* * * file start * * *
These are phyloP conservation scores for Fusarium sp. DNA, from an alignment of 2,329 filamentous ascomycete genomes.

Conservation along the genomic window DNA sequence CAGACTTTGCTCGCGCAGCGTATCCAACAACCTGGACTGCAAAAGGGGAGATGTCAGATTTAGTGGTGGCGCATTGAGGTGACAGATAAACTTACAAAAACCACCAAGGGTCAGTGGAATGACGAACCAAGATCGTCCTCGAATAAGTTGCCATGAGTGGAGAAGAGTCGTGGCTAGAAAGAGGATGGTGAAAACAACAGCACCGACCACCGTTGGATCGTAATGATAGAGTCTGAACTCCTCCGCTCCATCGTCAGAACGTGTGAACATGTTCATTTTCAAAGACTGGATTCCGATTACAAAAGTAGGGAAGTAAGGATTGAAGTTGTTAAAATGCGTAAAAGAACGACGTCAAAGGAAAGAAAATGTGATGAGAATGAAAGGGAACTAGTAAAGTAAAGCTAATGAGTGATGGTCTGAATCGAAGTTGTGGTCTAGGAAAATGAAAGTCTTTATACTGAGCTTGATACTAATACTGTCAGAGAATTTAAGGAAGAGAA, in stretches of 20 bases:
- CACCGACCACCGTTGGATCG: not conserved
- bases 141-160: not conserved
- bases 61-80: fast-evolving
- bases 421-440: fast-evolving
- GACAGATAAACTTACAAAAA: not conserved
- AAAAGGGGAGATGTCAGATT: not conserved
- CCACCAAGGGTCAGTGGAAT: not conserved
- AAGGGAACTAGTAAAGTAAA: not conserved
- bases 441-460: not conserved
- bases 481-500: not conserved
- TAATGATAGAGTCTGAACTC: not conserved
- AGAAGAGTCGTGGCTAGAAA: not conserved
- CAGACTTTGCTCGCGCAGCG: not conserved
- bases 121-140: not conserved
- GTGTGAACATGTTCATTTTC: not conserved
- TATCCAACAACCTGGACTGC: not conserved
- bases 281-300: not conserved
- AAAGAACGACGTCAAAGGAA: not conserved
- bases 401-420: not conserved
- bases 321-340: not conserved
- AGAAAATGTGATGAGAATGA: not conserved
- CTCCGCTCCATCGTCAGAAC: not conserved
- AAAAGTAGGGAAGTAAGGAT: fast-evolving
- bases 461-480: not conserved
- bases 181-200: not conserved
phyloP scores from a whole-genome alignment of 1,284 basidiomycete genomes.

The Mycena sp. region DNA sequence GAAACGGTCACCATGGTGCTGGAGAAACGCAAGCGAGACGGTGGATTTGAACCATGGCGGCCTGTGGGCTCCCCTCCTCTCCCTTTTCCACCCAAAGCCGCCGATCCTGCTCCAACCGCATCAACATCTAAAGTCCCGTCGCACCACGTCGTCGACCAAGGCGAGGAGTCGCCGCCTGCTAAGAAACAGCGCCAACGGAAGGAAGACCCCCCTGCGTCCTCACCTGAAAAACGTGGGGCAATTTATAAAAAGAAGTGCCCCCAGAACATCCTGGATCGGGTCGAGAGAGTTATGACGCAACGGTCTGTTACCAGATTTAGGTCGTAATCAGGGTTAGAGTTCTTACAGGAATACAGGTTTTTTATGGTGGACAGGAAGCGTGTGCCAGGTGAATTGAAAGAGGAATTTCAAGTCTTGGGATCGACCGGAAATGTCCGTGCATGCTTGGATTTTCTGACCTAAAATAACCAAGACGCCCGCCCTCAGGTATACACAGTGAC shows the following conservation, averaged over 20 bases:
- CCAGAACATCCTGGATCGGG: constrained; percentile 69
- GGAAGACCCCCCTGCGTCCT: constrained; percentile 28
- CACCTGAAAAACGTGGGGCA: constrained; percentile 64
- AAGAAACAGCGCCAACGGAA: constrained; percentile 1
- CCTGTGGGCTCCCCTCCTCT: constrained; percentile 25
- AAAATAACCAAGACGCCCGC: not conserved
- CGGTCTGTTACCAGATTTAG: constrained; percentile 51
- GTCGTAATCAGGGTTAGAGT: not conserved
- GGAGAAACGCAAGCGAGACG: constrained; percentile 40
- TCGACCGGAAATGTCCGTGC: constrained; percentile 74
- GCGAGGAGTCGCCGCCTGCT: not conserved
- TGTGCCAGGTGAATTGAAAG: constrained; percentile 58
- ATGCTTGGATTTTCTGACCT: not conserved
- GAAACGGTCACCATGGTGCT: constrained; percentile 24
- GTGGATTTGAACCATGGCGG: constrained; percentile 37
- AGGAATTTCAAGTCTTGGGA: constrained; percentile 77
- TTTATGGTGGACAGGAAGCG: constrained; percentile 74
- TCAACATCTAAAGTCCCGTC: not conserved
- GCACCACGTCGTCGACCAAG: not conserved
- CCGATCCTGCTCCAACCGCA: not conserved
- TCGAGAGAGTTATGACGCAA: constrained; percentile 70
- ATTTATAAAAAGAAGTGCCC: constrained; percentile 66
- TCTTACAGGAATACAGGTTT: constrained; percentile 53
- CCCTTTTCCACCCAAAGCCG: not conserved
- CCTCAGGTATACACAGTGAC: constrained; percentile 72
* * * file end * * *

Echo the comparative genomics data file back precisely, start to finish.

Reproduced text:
These are phyloP conservation scores for Fusarium sp. DNA, from an alignment of 2,329 filamentous ascomycete genomes.

Conservation along the genomic window DNA sequence CAGACTTTGCTCGCGCAGCGTATCCAACAACCTGGACTGCAAAAGGGGAGATGTCAGATTTAGTGGTGGCGCATTGAGGTGACAGATAAACTTACAAAAACCACCAAGGGTCAGTGGAATGACGAACCAAGATCGTCCTCGAATAAGTTGCCATGAGTGGAGAAGAGTCGTGGCTAGAAAGAGGATGGTGAAAACAACAGCACCGACCACCGTTGGATCGTAATGATAGAGTCTGAACTCCTCCGCTCCATCGTCAGAACGTGTGAACATGTTCATTTTCAAAGACTGGATTCCGATTACAAAAGTAGGGAAGTAAGGATTGAAGTTGTTAAAATGCGTAAAAGAACGACGTCAAAGGAAAGAAAATGTGATGAGAATGAAAGGGAACTAGTAAAGTAAAGCTAATGAGTGATGGTCTGAATCGAAGTTGTGGTCTAGGAAAATGAAAGTCTTTATACTGAGCTTGATACTAATACTGTCAGAGAATTTAAGGAAGAGAA, in stretches of 20 bases:
- CACCGACCACCGTTGGATCG: not conserved
- bases 141-160: not conserved
- bases 61-80: fast-evolving
- bases 421-440: fast-evolving
- GACAGATAAACTTACAAAAA: not conserved
- AAAAGGGGAGATGTCAGATT: not conserved
- CCACCAAGGGTCAGTGGAAT: not conserved
- AAGGGAACTAGTAAAGTAAA: not conserved
- bases 441-460: not conserved
- bases 481-500: not conserved
- TAATGATAGAGTCTGAACTC: not conserved
- AGAAGAGTCGTGGCTAGAAA: not conserved
- CAGACTTTGCTCGCGCAGCG: not conserved
- bases 121-140: not conserved
- GTGTGAACATGTTCATTTTC: not conserved
- TATCCAACAACCTGGACTGC: not conserved
- bases 281-300: not conserved
- AAAGAACGACGTCAAAGGAA: not conserved
- bases 401-420: not conserved
- bases 321-340: not conserved
- AGAAAATGTGATGAGAATGA: not conserved
- CTCCGCTCCATCGTCAGAAC: not conserved
- AAAAGTAGGGAAGTAAGGAT: fast-evolving
- bases 461-480: not conserved
- bases 181-200: not conserved
phyloP scores from a whole-genome alignment of 1,284 basidiomycete genomes.

The Mycena sp. region DNA sequence GAAACGGTCACCATGGTGCTGGAGAAACGCAAGCGAGACGGTGGATTTGAACCATGGCGGCCTGTGGGCTCCCCTCCTCTCCCTTTTCCACCCAAAGCCGCCGATCCTGCTCCAACCGCATCAACATCTAAAGTCCCGTCGCACCACGTCGTCGACCAAGGCGAGGAGTCGCCGCCTGCTAAGAAACAGCGCCAACGGAAGGAAGACCCCCCTGCGTCCTCACCTGAAAAACGTGGGGCAATTTATAAAAAGAAGTGCCCCCAGAACATCCTGGATCGGGTCGAGAGAGTTATGACGCAACGGTCTGTTACCAGATTTAGGTCGTAATCAGGGTTAGAGTTCTTACAGGAATACAGGTTTTTTATGGTGGACAGGAAGCGTGTGCCAGGTGAATTGAAAGAGGAATTTCAAGTCTTGGGATCGACCGGAAATGTCCGTGCATGCTTGGATTTTCTGACCTAAAATAACCAAGACGCCCGCCCTCAGGTATACACAGTGAC shows the following conservation, averaged over 20 bases:
- CCAGAACATCCTGGATCGGG: constrained; percentile 69
- GGAAGACCCCCCTGCGTCCT: constrained; percentile 28
- CACCTGAAAAACGTGGGGCA: constrained; percentile 64
- AAGAAACAGCGCCAACGGAA: constrained; percentile 1
- CCTGTGGGCTCCCCTCCTCT: constrained; percentile 25
- AAAATAACCAAGACGCCCGC: not conserved
- CGGTCTGTTACCAGATTTAG: constrained; percentile 51
- GTCGTAATCAGGGTTAGAGT: not conserved
- GGAGAAACGCAAGCGAGACG: constrained; percentile 40
- TCGACCGGAAATGTCCGTGC: constrained; percentile 74
- GCGAGGAGTCGCCGCCTGCT: not conserved
- TGTGCCAGGTGAATTGAAAG: constrained; percentile 58
- ATGCTTGGATTTTCTGACCT: not conserved
- GAAACGGTCACCATGGTGCT: constrained; percentile 24
- GTGGATTTGAACCATGGCGG: constrained; percentile 37
- AGGAATTTCAAGTCTTGGGA: constrained; percentile 77
- TTTATGGTGGACAGGAAGCG: constrained; percentile 74
- TCAACATCTAAAGTCCCGTC: not conserved
- GCACCACGTCGTCGACCAAG: not conserved
- CCGATCCTGCTCCAACCGCA: not conserved
- TCGAGAGAGTTATGACGCAA: constrained; percentile 70
- ATTTATAAAAAGAAGTGCCC: constrained; percentile 66
- TCTTACAGGAATACAGGTTT: constrained; percentile 53
- CCCTTTTCCACCCAAAGCCG: not conserved
- CCTCAGGTATACACAGTGAC: constrained; percentile 72